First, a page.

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‘I Need Psychiatric Help’: California Man Charged with Targeting Brett Kavanaugh Told 911 Dispatcher He’d Previously ‘Been Hospitalized Multiple Times’

Brett Kavanaugh appeared at a confirmation hearing on September 27, 2018 in Washington, DC. (Photo by Andrew Harnik-Pool/Getty Images.)

Brett Kavanaugh appeared at a confirmation hearing on September 27, 2018 in Washington, DC. 

The man accused of targeting Justice Brett Kavanaugh this week but who called 911 to stop his own alleged plot admitted he needed “psychiatric help” and had “been hospitalized multiple times.” That’s according to recordings of the call released on Thursday.

Nicholas John Roske, 26, of Simi Valley is charged with attempting or threatening to murder Kavanaugh in violation of 18 U.S.C. § 115(a)(1)(A).

Federal prosecutors alleged in charging documents that Roske approached Kavanaugh’s house with a pistol, a tactical knife, tactical gear, and pepper spray, among other things, with plans to enter it and to kill the conservative Supreme Court justice. However, Roske stopped and called 911 before he reached the Kavanaugh home in Maryland.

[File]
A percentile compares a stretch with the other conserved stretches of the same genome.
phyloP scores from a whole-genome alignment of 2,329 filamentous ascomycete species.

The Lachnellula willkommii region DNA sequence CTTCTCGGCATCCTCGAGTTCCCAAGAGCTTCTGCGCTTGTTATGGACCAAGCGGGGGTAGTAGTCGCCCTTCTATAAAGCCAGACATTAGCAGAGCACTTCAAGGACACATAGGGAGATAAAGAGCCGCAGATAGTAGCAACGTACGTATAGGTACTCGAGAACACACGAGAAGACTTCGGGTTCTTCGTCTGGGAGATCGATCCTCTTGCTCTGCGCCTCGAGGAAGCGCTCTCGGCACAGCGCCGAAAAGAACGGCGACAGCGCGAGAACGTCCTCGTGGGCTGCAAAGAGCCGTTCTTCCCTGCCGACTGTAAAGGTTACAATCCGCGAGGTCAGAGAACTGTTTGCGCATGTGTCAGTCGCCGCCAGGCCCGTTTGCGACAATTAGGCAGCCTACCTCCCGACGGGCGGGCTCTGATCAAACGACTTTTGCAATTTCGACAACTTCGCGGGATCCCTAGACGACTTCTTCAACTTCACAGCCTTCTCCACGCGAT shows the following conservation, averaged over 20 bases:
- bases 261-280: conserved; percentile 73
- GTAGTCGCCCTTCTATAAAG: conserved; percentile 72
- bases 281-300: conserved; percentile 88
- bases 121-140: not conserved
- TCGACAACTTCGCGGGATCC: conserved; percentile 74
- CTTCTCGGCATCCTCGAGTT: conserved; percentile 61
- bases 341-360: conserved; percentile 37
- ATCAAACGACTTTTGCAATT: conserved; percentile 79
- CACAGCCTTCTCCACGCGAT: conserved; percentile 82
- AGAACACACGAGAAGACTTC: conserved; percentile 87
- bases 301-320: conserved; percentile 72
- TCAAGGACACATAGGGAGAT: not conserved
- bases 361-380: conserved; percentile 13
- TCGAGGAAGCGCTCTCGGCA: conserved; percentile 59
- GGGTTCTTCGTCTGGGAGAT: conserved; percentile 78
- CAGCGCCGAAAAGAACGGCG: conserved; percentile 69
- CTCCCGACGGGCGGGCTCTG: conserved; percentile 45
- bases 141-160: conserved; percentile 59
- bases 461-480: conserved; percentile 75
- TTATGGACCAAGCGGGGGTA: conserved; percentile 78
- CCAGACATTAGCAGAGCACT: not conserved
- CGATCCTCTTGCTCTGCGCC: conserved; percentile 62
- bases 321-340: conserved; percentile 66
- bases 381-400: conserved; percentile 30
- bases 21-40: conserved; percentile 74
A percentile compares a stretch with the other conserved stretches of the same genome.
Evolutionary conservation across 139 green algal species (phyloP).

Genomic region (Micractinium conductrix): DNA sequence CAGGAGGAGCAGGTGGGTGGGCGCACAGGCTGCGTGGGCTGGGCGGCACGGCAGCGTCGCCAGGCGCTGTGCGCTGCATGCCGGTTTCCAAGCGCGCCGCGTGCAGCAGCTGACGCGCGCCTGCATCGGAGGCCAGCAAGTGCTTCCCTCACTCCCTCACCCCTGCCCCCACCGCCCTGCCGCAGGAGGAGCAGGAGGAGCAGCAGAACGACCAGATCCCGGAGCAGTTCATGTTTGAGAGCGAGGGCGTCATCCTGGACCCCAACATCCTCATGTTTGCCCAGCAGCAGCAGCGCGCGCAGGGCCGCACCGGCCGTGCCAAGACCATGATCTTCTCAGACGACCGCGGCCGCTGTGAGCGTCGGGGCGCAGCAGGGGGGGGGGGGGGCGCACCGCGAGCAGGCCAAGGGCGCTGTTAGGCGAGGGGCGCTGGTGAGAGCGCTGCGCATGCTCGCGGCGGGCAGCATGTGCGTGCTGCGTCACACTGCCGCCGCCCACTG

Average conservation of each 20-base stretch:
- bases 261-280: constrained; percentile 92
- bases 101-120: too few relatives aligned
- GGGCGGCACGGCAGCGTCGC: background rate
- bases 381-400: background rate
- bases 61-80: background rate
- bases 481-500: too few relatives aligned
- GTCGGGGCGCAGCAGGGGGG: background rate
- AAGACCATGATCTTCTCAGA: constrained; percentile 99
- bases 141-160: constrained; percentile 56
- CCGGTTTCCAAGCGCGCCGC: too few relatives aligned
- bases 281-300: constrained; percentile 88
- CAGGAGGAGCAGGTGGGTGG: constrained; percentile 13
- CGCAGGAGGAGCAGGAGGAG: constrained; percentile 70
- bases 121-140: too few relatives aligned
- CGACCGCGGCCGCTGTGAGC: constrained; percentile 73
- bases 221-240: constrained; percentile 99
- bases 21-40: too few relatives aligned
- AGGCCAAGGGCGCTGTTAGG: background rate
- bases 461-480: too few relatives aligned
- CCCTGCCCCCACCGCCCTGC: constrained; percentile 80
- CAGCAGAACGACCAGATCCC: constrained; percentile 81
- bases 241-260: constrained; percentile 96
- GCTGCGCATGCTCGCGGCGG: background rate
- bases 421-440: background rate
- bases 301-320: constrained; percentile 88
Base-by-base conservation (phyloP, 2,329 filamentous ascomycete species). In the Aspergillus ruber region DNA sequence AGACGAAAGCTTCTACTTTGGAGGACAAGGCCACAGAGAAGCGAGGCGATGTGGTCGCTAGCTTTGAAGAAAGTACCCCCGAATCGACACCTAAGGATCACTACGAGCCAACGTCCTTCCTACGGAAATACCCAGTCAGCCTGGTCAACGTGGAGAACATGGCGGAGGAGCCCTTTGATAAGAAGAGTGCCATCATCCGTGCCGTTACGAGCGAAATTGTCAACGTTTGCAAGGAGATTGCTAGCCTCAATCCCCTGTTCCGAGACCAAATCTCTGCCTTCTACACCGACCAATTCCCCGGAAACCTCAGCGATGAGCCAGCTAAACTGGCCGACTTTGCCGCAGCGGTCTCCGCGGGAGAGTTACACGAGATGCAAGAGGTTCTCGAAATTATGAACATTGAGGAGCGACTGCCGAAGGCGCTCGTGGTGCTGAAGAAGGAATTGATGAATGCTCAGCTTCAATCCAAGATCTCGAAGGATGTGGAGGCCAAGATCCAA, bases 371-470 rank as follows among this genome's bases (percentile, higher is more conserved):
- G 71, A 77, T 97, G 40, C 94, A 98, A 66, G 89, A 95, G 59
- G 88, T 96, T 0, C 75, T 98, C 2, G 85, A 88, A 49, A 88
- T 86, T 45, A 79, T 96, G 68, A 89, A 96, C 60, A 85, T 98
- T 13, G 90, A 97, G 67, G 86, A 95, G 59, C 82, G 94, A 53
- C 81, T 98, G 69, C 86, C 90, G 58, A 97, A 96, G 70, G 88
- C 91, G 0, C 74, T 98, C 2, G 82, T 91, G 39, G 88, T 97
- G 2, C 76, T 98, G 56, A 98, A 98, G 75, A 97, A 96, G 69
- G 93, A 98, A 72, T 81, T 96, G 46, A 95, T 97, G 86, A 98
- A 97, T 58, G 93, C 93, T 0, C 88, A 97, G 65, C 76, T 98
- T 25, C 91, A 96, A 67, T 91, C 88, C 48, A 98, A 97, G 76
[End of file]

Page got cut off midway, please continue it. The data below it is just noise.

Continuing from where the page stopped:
Those 911 calls have now been released to the public.

“I am having — thoughts,” the caller said in one of the recordings.

At one point, a dispatcher asked Roske to spell his last name for the law enforcement record.

Roske reportedly hung up, but when an 911 operator called back, Roske continued.

“I’ve been having them for a long time,” Roske said. “I’m from California. I came over here to act on them.”

The call continued with this question and answer session:

DISPATCHER: “Are you thinking of hurting anyone, including yourself?”

ROSKE: “Yes.”

DISPATCHER: Do you have access to any weapons?

ROSKE: Yes. I — I – I – brought a firearm with me, but it’s unloaded and locked in a case.

DISPATCHER: Okay; where’s the firearm now?

ROSKE: It’s — it’s in a — in a suitcase. It’s a black suitcase. Um, it’s — I’m standing near it, but the suitcase is zip tied shut from — I just came from the airport.

DISPATCHER: I need to get your description, what (unintelligible).

ROSKE: I’m white. I have short, uh, short light brown hair. I’m wearing a gray shirt and black pants.